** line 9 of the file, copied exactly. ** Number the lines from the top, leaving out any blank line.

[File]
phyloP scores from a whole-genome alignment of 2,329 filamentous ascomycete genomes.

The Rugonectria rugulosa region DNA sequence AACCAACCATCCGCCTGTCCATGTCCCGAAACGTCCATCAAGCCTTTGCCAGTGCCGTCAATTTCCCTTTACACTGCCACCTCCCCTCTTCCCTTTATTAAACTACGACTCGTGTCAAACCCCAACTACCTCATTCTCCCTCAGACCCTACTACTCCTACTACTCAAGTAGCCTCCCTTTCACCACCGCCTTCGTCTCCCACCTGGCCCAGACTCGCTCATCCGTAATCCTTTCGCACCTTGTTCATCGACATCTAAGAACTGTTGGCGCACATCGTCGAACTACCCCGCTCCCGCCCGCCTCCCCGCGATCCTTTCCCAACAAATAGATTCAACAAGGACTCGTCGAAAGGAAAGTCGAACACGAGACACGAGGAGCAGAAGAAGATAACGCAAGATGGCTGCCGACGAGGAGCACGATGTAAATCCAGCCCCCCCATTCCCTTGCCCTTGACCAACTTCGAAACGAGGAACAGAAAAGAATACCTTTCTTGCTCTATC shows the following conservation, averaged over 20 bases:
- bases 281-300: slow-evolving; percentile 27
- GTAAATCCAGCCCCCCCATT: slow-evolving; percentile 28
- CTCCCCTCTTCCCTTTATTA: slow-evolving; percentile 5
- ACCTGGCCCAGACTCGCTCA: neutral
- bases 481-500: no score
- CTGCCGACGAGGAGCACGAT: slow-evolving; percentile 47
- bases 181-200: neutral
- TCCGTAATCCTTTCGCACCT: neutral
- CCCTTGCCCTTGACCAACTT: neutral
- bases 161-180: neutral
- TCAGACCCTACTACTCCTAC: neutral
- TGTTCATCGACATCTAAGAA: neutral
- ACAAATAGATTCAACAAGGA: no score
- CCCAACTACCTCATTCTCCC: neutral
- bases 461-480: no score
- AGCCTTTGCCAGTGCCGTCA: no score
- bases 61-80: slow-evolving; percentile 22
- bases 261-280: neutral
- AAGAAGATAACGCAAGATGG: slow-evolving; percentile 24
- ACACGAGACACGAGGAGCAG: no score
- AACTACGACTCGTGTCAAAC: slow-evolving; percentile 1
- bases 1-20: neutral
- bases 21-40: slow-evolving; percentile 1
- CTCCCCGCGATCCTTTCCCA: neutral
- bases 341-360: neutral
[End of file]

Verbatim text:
- bases 181-200: neutral